In this newspaper ad, a New Orleans merchant proudly boasted that he was selling fruit from John Hebron's orchards at Vicksburg, Mississippi. New Orleans Daily Creole, July 31, 1856
Who was the last slave-owner of my great-great-great-grandmother, Caroline Morris, and her children? Last year, I finally solved that big, long-time mystery. She was born around 1815 in Virginia and brought to Warren County, Mississippi during slavery. To read how that mystery was solved by paying attention to clues, see this blog post, “Boom! The Brick Wall Came Crumbling Down!” This new blog post “A Proverbial Clue?” is a follow-up.
In a nutshell, I had masterfully determined and proven that Grandma Caroline Morris was last enslaved on LaGrange Plantation near Vicksburg, Mississippi. The owner was named John Hebron, who had died in 1862. I then learned that John Hebron and his wife, Julia Sills, had relocated to Warren County, Mississippi from Greensville County, Virginia in 1834. It was very important to know the maiden name of the last slave-owner’s wife.
Additionally, the following statement about John Hebron, which served as another clue, was found in the book entitled The Lost Mansions of Mississippi by Mary C. Miller: Rural Warren County was home to dozens of prosperous antebellum plantations…..John Hebron, using his wife’s inheritance to establish himself in Mississippi in 1834, acquired land east of Vicksburg and cultivated it with the usual cotton.
Well, who was Julia Sills Hebron’s father? What did she and John Hebron inherit from her father? When did they inherit this? Did the inheritance contain slaves? If so, was Grandma Caroline Morris among that inheritance? I immediately pondered these questions. Luckily, I was able to determine from online Sills family trees that Julia was the daughter of John Sills, who had died on August 8, 1827 in Greensville County, Virginia. Grandma Caroline would have been around 12 years old. The 1820 census verified that John Sills owned 10 slaves that year. Were some of them my ancestors?
To answer these questions, I knew that I had to dig into Virginia records. A trip to Richmond, Virginia or Emporia, Virginia, the county seat of Greensville County, may be in order. However, after browsing the Library of Virginia’s website, I opted to order a copy of John Sills’ estate record instead. The service fee was $30.00. Yes, genealogy research can be expensive! The Library of Virginia sent me a copy in a week. Luckily, the following slave inventory was in the estate record:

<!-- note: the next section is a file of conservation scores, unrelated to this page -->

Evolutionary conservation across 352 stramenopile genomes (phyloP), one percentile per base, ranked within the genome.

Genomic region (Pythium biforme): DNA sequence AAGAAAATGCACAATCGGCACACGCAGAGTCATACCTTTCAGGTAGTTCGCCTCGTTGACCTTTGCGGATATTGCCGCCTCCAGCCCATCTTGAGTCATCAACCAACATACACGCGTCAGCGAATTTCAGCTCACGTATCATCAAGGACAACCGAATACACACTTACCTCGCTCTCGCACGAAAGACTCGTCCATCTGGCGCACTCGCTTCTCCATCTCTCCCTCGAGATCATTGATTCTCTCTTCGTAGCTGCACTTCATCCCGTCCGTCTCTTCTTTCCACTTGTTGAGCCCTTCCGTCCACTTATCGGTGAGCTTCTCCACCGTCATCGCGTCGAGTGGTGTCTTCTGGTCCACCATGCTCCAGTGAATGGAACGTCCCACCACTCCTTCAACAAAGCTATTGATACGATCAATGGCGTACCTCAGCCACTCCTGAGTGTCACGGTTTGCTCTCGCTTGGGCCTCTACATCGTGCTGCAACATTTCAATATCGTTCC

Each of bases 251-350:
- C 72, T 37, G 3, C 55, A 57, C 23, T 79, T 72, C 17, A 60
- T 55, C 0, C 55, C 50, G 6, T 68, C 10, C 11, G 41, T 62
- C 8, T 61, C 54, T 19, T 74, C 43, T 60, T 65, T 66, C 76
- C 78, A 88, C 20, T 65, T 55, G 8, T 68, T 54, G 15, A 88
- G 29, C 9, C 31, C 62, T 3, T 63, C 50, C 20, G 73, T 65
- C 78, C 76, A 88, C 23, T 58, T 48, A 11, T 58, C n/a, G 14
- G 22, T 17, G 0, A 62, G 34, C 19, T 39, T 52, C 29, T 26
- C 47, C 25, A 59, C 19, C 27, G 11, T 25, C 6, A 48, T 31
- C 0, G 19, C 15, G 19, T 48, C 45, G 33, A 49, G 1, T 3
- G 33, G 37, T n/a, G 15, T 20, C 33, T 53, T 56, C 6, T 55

The slave inventory from the estate of John Sills,
November 17, 1827, Greensville County, Virginia
As you can see, Grandma Caroline was not on the inventory. However, the name of one of the Sills slaves leaped out at me. ANGELINE. This name was given to my great-grandmother, Angeline Bass Belton, who was Grandma Caroline’s granddaughter. In fact, Grandma Caroline was living with her son-in-law and daughter, Jack & Frances Bass (Angeline’s parents), in 1880, the year Angeline was born. Why did they name her “Angeline”?
The other missing part in this research is the name of Frances’ father – the man who fathered some or all of Grandma Caroline’s children. Unfortunately, I have not been able to determine my great-great-great-grandfather’s name. One thing that I know is that he was likely born in Virginia, since Virginia is noted as the birthplace of Frances’ father in the 1880 census. Another thing that I ascertained is that he may have chosen “Morris” as his surname during slavery. In the 1880 census, Grandma Caroline was noted as being widowed, and she was the head of her household in 1870. Could it be that one of the slaves on the Sills inventory above was my great-great-great-grandfather? Perhaps, great-grandma Angeline Bass was named after “Angeline” on the Sill’s inventory? Perhaps, “Angeline” was her paternal relative – aunt or grandmother? Could this be a proverbial clue? Hmmmm…..